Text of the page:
The EMV liability shift, as it is called, is the Oct. 1, 2020, deadline for fuel retailers to install or upgrade to the more secure chip card reader technology that uses cryptography to keep credit card information safe and prevent fraud.
Up to now, the cost of that fraud has been overwhelmingly borne by the card-issuing banks. The deadline – now known as the EMV shift date – is when the burden of nearly all of the card fraud will “shift” to retailers who fail to upgrade pump readers to the new, more secure technology – more specifically, the weakest link in the transaction chain.
EMV stands for Europay, MasterCard and Visa. It’s an actual company, EMVCo., formed by those credit card issuing banks – American Express, Discover, JCB, Mastercard, UnionPay and Visa – to address fraud prevention within the industry. The result is the chip card that most consumers have already been using inside the c-store and other retail environments.
But that deadline for updating the outside card readers has been extended once already – and now, for c-store fuel retailers undecided about upgrading, it looms barely a year off.
Session panelist and Folk Oil Vice President Jim Linton warned those retailers that it’s later than they think. Linton stressed several times that the lead time for updating current fuel dispensers could take six months at a minimum.
Linton should know; Folk Oil has updated 100% of its pumps at all 35 of its multi-branded locations. He’s seen many of the things that can go wrong and delay the process.
Linda Toth, director of standards for non-profit c-store and petroleum market technology advocate Conexxus, said a study by her group found that 58% of retailers who have yet to upgrade believe they won’t make the liability shift deadline. And 25% said they have no idea when they’ll upgrade.
Linton advised retailers to ask themselves: Is it worth it to upgrade? Today’s panel’s consensus seemed to be that it is. Those retailers who’ve adopted a wait-and-see attitude on transaction fraud may be in for a big surprise. After the shift, fraudsters will be looking for fresh targets to replace those who have updated. By the time they decide to start the process, they’ll be way behind, he said. There’s already a shortage of technicians who can do the work and every job, he said, endures software bugs and other hiccups.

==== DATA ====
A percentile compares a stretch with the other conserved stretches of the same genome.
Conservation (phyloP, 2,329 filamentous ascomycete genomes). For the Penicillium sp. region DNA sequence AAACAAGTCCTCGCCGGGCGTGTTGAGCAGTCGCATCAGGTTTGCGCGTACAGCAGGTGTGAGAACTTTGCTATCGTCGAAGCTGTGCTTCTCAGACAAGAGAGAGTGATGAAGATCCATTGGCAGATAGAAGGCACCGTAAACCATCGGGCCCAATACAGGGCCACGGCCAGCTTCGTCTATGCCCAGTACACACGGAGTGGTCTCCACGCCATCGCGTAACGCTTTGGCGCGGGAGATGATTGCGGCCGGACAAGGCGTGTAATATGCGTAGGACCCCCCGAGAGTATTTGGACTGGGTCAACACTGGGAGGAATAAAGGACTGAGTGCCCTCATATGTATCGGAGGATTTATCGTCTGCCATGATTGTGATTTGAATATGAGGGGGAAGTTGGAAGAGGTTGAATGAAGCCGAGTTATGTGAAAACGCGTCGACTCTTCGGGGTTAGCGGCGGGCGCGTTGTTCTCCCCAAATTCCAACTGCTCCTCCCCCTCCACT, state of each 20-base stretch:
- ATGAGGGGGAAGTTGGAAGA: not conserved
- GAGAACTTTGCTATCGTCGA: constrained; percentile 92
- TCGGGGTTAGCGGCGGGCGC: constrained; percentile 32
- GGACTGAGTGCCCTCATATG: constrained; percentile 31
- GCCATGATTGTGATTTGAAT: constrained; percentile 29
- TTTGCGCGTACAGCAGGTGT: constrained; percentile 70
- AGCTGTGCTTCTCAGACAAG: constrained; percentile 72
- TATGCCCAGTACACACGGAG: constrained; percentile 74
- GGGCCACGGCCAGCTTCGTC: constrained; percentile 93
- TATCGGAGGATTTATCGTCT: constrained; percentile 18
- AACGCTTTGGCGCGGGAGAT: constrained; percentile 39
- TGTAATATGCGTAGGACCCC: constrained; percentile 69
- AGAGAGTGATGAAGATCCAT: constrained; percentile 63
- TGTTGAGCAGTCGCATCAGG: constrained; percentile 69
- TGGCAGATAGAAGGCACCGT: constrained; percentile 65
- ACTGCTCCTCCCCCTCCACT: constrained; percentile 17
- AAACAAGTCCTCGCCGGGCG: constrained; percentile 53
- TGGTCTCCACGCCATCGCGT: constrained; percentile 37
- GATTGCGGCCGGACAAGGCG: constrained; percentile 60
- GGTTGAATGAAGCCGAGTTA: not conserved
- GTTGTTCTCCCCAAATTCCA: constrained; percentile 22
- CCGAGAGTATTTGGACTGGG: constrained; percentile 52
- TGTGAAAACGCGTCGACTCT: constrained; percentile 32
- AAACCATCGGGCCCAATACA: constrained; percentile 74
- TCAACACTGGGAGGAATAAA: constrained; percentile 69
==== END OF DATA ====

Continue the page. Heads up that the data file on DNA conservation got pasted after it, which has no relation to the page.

The panel recommended retailers start now and get ahead of the game. Otherwise, they may pay more in fraud paybacks than the cost of the upgrades
REIMAGINING MOBILITY 2020-2030
While news of the automaker Tesla dominates the Electric Vehicle (EV) headlines, Jacob Schram, senior adviser with the McKinsey & Company, told a NACS audience that he sees the auto industry on the cusp of a second inflection point. Schram spoke at the “Reimagining Mobility 2020-2030” educational session Wednesday.
The first inflection point, he said, came a century ago when cars replace horses as the primary form of transportation. Then, horse waste was clogging streets and causing a health hazard. Today, Schram said, that problem is carbon emissions.
“I believe that in the next 10 years,” Schram said, “there will be more change than in the last 100.”
Schram challenged the audience to envision a different, safer, more productive world springing out of advanced technology transforming the way we get around.
Autonomous driving, connectivity, electrification, shared mobility (ACES) – Schram called these the four disruptive technology-driven trends that have the potential to radically change the mobility industry.
As stricter European Union regulations force carmakers to develop technology to rely less on the internal combustion engine and fossil fuels. Volkswagen has developed an all battery car; Norway went from about zero to 60% EVs in just seven years.
“I’m not saying that you will stop selling fuel,” Schram told the c-store retailers at NACS. “What I am saying is that the fuel demand will diminish, and you will sell less fuel than you do now.”
He also said that stock market analysts will want to know if individual retail companies have a plan to address the reduced use of gas. When EV and ICE vehicles reach the same price, consumers will choose EVs, he said. And they’ll be looking for charging stations. Those with no plan for serving EV owners will see their stock values fall.
Schram said that it only makes sense for c-store fuel retailers to evolve into energy retailers.
“You are the right holders to benefit from the revolution that’s coming,” he told the audience. “So look at this in a positive way.”
“It’s not disruption,” said Schram. “It’s a new business opportunity.”